Topics might include but are not limited to:

  • Histories of surveillance technologies and their applications
  • The geo-politics of surveillance (in the 19th century? in Cold War culture? After 9/11?)
  • Architectures of surveillance – visibility and urban space
  • Film and television representations of surveillance / Film and the construction of public space
  • Photography and the police
  • Constructions of identity and surveillance methods (fingerprinting, passports, census taking)
  • The hidden objects of surveillance (cameras, tape recorders, transmitters, interceptors, tracking systems)
  • Histories and representations of objects associated with the collection, storage, and retrieval of personal data: from filing cabinets, paper shredders, computers …. (etc.)
  • The Obsolete Objects of Surveillance (i.e., objects of surveillance that have fallen out of use)
  • How do objects make visible personal data that is otherwise invisible?
  • Self-policing: how do we watch them watch us?
  • Technologies of the self and new media / Technologies of the self and dead media
  • Systems of meaning and truth under surveillance/ imaginary and real inventions for policing and detecting such as lie detectors, truth serums, mind reading
  • War-time surveillance: rationing and ration books, black market trading (representations and history)
  • Governmental efforts to educate citizens (e.g. road safety campaigns, anti-littering campaigns, anti-smoking campaigns, etc.), both in filmic representation or through tv and press media.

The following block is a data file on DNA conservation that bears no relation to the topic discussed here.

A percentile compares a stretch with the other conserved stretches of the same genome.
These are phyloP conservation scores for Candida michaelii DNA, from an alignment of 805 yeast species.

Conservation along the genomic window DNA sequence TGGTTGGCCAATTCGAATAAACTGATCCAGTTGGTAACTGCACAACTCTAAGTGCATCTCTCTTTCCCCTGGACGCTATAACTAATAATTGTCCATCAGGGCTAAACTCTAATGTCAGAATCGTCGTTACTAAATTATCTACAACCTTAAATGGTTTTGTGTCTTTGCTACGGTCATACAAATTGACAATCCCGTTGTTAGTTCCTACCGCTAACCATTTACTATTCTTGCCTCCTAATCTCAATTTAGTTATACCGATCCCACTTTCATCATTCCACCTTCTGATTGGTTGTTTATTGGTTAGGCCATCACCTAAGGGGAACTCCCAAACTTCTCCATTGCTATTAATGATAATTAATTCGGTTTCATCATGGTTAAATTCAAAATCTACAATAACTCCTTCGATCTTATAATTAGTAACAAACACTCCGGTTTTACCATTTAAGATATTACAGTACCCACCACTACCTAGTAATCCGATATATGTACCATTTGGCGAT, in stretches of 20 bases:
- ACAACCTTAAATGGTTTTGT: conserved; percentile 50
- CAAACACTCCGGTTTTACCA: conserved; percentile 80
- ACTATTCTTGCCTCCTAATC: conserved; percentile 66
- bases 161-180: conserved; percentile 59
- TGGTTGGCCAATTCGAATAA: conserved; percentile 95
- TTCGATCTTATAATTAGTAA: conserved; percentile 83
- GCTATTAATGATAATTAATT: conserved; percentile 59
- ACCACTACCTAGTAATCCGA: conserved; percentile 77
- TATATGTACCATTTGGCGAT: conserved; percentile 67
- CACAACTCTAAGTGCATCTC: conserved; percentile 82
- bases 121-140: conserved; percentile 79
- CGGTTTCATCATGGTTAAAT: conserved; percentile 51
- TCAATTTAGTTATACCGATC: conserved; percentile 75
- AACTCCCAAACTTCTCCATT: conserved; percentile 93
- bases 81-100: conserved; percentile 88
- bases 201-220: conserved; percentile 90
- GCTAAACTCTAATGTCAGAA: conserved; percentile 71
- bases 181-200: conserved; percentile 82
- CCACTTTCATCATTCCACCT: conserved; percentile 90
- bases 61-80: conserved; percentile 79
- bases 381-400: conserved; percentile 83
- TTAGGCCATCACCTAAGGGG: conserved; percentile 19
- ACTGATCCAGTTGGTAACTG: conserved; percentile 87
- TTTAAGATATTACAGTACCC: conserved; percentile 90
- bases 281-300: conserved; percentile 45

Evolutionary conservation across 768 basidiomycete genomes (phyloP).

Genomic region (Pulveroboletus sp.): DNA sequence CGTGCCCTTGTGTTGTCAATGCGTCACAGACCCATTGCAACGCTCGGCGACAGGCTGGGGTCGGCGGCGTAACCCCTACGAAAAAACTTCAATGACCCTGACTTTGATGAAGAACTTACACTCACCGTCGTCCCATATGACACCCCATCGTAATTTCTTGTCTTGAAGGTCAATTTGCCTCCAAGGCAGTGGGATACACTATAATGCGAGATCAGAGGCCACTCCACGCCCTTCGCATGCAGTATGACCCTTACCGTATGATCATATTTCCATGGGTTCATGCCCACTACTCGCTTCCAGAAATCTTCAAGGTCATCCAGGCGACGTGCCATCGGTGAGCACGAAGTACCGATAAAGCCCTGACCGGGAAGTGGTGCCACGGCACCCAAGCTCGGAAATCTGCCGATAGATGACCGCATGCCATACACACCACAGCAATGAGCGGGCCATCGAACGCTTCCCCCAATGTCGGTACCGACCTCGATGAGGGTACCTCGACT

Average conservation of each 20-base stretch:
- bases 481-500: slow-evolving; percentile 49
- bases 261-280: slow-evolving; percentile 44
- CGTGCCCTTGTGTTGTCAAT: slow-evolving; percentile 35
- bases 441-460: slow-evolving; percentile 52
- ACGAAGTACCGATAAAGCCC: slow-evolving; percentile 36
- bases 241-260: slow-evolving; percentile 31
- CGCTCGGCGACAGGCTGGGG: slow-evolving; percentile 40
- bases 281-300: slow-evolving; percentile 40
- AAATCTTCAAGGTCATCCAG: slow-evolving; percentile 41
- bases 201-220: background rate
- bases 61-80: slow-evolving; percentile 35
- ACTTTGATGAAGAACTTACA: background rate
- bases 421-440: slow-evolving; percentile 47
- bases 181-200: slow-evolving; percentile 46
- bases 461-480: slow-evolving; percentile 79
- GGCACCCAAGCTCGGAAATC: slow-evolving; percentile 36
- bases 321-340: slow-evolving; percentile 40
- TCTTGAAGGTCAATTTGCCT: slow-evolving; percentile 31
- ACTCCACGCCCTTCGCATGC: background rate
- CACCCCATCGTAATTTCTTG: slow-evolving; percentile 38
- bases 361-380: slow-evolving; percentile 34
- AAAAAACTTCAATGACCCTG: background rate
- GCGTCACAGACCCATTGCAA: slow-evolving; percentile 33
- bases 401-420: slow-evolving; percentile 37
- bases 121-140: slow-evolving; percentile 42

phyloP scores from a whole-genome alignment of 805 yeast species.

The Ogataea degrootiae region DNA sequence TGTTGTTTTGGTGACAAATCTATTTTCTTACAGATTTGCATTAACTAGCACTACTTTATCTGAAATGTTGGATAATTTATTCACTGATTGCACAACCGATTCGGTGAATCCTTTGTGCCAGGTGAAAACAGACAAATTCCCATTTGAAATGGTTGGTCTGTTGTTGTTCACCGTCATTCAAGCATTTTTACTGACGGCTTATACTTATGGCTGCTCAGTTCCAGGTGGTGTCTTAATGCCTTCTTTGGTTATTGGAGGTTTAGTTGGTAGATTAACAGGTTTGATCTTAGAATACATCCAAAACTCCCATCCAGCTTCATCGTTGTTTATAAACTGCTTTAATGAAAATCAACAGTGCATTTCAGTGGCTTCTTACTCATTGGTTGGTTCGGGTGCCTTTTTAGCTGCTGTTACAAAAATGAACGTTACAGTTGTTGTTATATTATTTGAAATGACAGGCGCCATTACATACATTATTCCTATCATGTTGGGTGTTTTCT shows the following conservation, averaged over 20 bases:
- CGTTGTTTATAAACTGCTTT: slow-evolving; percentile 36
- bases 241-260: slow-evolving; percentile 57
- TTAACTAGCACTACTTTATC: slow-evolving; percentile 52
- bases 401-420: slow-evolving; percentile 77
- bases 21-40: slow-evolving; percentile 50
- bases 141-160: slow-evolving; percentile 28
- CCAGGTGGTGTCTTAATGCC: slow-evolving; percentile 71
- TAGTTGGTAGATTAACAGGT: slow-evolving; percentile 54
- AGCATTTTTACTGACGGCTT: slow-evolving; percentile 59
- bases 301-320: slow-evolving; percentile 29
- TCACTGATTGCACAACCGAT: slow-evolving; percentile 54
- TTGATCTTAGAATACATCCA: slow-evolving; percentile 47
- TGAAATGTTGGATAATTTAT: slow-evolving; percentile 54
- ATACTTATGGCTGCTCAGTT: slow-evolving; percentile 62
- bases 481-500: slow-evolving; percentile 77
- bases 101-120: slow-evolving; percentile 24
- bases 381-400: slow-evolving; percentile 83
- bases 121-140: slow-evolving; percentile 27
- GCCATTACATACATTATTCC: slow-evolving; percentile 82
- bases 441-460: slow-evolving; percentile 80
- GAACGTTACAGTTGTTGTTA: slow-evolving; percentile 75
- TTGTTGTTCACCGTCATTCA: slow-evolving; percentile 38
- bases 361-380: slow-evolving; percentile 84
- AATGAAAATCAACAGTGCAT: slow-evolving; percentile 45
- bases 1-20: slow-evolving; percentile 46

• The gadgets of surveillance in spy films
  • The art of CCTV cameras / Cultural plays with CCTV
  • Watching cultures and Reality TV
  • The relationship of bodies to surveillance technologies.
  • The arts of documentary photography
  • Prison plans and texts
  • Watching you watching me: photography OF the police
  • Under-cover policing in Film Noir / Policing practices in tv crime series
  • Police procedurals (novelistic, cinematic, televisual)
  • Forensic science and the invention of modern vision
  • Panopticism and cinematic surveillance: theories, practices, and representations
  • The relationship between voyeurism and surveillance
  • New visibilities of surveillance / Changing temporalities and spaces of surveillance
  • Documentary (as) surveillance
  • Self-registration (tattoos, dog-tags) and rights
  • Neighbourhood watch, curtain twitchers, vigilante work: putting the everyday under surveillance
  • ‘Take back the night’ and women’s relationship to surveillance
  • The political economy of visual technology and surveillance
  • Advanced capitalism and (visual) cultures of surveillance
  • Surveillance regimes in comparative historical, national, and political contexts
  • Watching out for the future: surveillance technologies in science fiction
  • ‘They have me under surveillance’: Paranoia and modernity
  • Design technologies and panopticism / anti-panopticism
  • The aesthetics of surveillance
  • What can humanities scholars bring to current debates about surveillance?
  • How can film studies contribute to debates about surveillance culture?